Now, it’s time to look ahead and get back to basics. Due to several factors, December was an exceedingly tough month and the depression kind of took over. Between my back going out, my daughter getting the flu the week before Winter Break, and the logistics of coping with having her out of school for the past two weeks, my self-care went by the wayside. Which is a chicken and the egg story for the medication error that caused me to take prescription ibuprofen for two weeks instead of my mood management meds. I’ve also been away from my apartment for the past three weeks and wasn’t able to do even basic cleaning the week before that, because of my back. Since my granddaughter is growing more active, her mommy is toward the end of her second trimester with her second child, and daddy is doing his best to care for the little while mommy finishes up her role as a Dutch Brothers Broista and support her during this very challenging time, not much cleaning happens there either. They’re trying to focus on figuring out how to get into their own space, which requires A LOT of energy and time. The five of us (six if you count their little demoness kitten) crammed into a tiny, two-bedroom apartment, which has an almost “hoarders” accumulation of papers, books, toys, clothing, and clutter is overwhelming for all of us. The next couple of weeks are going to be quite the transition.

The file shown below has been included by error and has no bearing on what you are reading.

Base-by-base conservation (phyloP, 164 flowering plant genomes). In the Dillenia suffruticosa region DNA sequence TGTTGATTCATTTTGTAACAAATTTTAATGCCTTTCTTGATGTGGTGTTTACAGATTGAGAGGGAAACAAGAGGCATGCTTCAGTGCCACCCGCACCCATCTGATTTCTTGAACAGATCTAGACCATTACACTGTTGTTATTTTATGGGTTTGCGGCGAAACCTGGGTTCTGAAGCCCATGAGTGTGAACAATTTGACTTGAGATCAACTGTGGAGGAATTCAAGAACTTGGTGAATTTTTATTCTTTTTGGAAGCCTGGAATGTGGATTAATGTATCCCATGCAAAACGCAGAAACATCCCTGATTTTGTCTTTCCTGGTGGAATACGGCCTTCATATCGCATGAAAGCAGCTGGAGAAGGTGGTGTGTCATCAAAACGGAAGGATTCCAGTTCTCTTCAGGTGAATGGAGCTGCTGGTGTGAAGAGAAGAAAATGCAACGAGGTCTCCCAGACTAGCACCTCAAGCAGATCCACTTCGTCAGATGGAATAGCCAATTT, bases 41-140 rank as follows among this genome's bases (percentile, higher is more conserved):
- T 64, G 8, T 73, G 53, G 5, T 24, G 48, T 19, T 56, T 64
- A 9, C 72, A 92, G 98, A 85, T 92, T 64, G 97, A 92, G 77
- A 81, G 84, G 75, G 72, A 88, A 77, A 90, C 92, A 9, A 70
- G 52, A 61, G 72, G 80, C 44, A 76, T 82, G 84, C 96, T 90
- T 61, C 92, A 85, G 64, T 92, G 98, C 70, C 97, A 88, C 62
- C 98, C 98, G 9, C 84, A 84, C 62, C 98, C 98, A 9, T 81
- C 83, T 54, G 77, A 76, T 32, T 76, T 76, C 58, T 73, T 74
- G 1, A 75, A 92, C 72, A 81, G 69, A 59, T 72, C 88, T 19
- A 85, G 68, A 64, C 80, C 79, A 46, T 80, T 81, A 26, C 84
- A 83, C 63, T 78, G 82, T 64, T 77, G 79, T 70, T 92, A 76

The transition for my youngest, after three weeks out of school, spent at her daddy’s (with me sleeping on his couch and being with her while he’s at work) have been completely unstructured and she’s become even more addicted to independent play and watching her edutainment, videos, and character shows. Getting her back into the routine of school, the necessary separation from daddy during the week, and not being able to choose her own clothes (school uniforms are NOT my friends) are going to make for some interesting times. Getting myself back up to therapeutic levels of the mood stabilizer is going to take at least a month or two. It’s also imperative that the hoarder-type mess is dealt with for the health and safety of us all, especially the children and child-to-be, who is due about the same time his/her sib turns one, in March.